This leads me to my second gripe about JBI: Configuration.

Endpoint configuration in JBI is done through a combination of two things:

  • The WSDL that defines the contract you'll want to receive or send messages to (extended with your binding component specific port/binding/operation configuration data)
  • The deployment descriptors which tell your component if you want to receive or send messages for the corresponding WSDL file.


In reality, WSDL permeates the entire JBI development experience, including how messages are represented internally between the JBI runtime and binding components / service engines.

A huge downside of this, though is that the code needs to "understand" the contracts being used, so parsing the WSDL files and extracting your component's configuration data is your responsibility. Libraries like WSDL4J help, but it can still be a drag.

What does really irk me a bit about JBI though is not that you have to manually craft WSDL files (not that it's a lot of fun). It's that the JBI spec doesn't address the design time aspect of JBI components at all besides, you guessed it, manually crafting WSDL files and deployment descriptors.

So if you're creating JBI components and want a decent design time experience, then you need to target each different server/tooling specifically. For example, for OpenESB you'd craft a custom NetBeans module, while for another tool you'd do something different. It's just not nice.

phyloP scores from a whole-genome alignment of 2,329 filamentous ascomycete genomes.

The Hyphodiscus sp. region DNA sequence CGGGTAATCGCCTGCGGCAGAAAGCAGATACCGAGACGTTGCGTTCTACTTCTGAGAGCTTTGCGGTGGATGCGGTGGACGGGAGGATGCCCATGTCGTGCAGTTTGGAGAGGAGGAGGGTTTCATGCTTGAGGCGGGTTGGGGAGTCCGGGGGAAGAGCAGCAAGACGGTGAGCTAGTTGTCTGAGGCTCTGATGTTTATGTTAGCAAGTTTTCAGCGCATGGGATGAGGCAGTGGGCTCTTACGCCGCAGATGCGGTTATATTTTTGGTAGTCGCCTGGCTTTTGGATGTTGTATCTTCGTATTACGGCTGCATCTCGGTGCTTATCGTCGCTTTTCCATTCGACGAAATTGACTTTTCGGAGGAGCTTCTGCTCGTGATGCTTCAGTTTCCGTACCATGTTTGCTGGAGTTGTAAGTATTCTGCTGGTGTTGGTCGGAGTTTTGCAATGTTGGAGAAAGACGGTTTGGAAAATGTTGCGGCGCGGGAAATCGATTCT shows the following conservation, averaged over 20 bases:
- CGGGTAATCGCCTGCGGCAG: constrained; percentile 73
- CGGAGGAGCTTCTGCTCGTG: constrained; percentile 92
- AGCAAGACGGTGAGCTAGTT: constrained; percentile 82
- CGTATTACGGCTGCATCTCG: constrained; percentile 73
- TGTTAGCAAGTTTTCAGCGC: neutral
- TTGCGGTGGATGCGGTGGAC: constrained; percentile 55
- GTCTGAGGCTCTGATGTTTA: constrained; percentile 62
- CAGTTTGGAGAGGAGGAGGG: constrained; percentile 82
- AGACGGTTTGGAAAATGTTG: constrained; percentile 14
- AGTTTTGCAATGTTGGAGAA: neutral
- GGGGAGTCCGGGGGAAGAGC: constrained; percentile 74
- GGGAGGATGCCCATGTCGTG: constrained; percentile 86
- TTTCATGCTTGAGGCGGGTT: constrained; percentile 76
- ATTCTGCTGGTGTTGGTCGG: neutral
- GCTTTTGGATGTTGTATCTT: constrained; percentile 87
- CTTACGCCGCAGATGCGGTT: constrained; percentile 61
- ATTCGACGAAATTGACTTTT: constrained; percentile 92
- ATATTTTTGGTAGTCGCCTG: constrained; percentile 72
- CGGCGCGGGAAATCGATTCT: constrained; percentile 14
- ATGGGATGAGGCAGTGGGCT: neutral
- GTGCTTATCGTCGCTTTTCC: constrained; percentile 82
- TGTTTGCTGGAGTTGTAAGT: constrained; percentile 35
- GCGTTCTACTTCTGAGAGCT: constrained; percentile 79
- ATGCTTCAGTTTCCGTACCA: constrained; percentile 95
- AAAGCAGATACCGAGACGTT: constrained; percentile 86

What's worse is that some servers decided this model wasn't good enough either and added their own configuration models for components and contracts. For example, while ServiceMix supports the stuff mandated by the JBI spec, it also supports an alternative XML-based configuration syntax. While it's more compact, it's hard to argue it really is a significant improvement.


This is one aspect where I thought the JBI spec really blew it. As I said above, the JBI spec uses an XML representation for messages internally, that matches the WSDL message definition (parts and all).

There's no layering here that allows binding components to worry about sending and receiving messages without really caring about message contents. They have to care about the message contents and how to map that to however that message was defined in the contract WDSL definition. This might mean looking at which parts are defined and how to break the message down to them, or how to decode complex XSD types defined in the contract.

Instead of being delegated explicitly in the spec to separate components, it's all the responsibility of the binding components themselves. The obvious benefit of having this layered would've been more reusability of said encoding/decoding components, particularly if a minimum set of encoders were mandated by the spec.

Just to take one example: basic XML encoding/decoding is such a basic part of the system, that it's just really odd each component writer gets to redo it from scratch."

I think this is one aspect that BizTalk in particular gets very right. WCF does keep encoding/decoding an explicitly separate task, even if transport channels are responsible for using the encoders directly, but it is still a much better solution than what JBI came up with.

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Tomas Restrepo

Software developer located in Colombia. Sr. PFE at Microsoft.